ICGLR Regional Certification Mechanism Implementation

IMPACT supports the implementation of the International Conference on the Great Lakes Region (ICGLR) Regional Certification Mechanism and Organisation for Economic Co-operation and Development’s (OECD) Due Diligence Guidance. We provide technical support and training so that ICGLR Member States can effectively meet international and regional standards and ensure their minerals are conflict-free.

This project is part of our collaboration and support to the ICGLR as part of its efforts to end the illicit trade of natural resources.

The Regional Certification Mechanism is one of six tools approved by the ICGLR’s 12 Heads of State and is part of the Regional Initiative against the Illegal Exploitation of Natural Resources (RINR). It is a compulsory regional standard for certification of the 3Ts (tin, tantalum, tungsten) and gold sourced from or transiting across an ICGLR Member State.

The Regional Certification Mechanism is fully compliant with the OECD Due Diligence Guidance for Responsible Chains of Minerals from Conflict-Affected and High-Risk Areas, which is an internationally recognized voluntary set of guidelines applicable to the private sector.

Our project provides technical guidance and training to the ICGLR Secretariat, Members States, private sector actors, and local civil society. We support them to understand the requirements of the Regional Certification Mechanism and the OECD Due Diligence Guidance and then implement and monitor those requirements.

As part of the project we hold sensitization workshops, as well as field-level trainings on mine site inspections, data management, and export procedures.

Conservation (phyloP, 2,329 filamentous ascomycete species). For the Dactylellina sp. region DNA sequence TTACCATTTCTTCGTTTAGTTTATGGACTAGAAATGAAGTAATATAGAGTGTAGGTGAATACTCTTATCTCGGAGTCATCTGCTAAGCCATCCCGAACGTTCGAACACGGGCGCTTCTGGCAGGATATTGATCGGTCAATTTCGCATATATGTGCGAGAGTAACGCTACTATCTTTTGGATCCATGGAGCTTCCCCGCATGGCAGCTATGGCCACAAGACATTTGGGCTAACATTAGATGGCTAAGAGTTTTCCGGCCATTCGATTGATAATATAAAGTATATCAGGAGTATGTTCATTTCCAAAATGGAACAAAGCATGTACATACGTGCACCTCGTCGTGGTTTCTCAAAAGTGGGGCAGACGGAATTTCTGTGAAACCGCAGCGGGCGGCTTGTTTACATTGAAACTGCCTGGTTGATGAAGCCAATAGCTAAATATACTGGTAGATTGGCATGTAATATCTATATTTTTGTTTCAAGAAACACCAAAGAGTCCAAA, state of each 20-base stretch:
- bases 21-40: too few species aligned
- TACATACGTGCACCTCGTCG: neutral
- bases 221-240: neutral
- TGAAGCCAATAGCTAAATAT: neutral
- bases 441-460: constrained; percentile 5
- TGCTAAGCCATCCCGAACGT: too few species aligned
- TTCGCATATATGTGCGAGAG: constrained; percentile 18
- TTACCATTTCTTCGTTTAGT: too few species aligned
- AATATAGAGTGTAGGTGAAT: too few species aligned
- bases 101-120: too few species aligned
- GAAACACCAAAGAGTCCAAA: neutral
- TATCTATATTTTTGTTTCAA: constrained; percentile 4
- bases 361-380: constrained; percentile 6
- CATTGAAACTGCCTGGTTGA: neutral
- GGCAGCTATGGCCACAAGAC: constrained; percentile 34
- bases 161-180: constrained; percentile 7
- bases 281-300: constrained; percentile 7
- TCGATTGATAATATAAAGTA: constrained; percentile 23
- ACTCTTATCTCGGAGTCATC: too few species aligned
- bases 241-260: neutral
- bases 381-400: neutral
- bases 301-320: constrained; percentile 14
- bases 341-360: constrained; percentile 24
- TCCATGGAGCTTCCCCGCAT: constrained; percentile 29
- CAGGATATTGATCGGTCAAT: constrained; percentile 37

Technical guidance is currently provided to seven ICGLR Member States: Democratic Republic of Congo, Rwanda, Uganda, Burundi, Tanzania, Kenya, and Zambia, which are all in different stages of implementation. Part of our assistance includes supporting Member States as they develop a workplan for the implementation of the Regional Certification Mechanism, as well as national legislation to adopt the Mechanism into domestic legal frameworks.


Funding for this project is provided by Global Affairs Canada and began in 2015.

With Government of Canada funding, we have previously supported the ICGLR as they developed and began implementing the Regional Certification Mechanism. We also drafted a detailed Certification Manual, in coordination with the OECD Due Diligence Guidance, which is now used across the Great Lakes region to implement the Regional Certification Mechanism.

In addition, we have supported the drafting of domestic legislation related to the Regional Certification Mechanism and have provided sensitization and training to mine site inspectors across Democratic Republic of Congo and Rwanda.

Recent Highlights

Contraband Gold in the Great Lakes Region: In-region Cross-border Gold Flows Versus Out-region Smuggling

May 2015
This report analyzes the artisanal gold flows within and out of the Great Lakes Region with the perspective of promoting responsible supply chain management in the context of the ICGLR Regional Initiative on Natural Resources and the OECD Due Diligence Guidance.

All That Glitters is Not Gold: Dubai, Congo, and the Illicit Trade of Conflict Minerals

May 2014
This report is a contribution to a growing body of research that seeks to better understand the illicit trade of gold and diamonds emanating from the Democratic Republic of Congo, and the role industry and state actors play - primarily in neighbouring countries and the United Arab Emirates - in facilitating this illegality.

Taming the Resource Curse: Implementing the ICGLR Certification Mechanism for Conflict-prone Minerals

May 2011
This report prepared by PAC for the ICGLR and released in March 2011, describes the regional certification mechanism (RCM) for tracking high value and conflict prone minerals in Africa’s Great Lakes region. Based on lessons learned from other certification mechanisms, particularly the Kimberley Process, it promotes key principles that will make for a stronger and more effective regulatory scheme for four minerals—namely gold, coltan, tungsten and tin.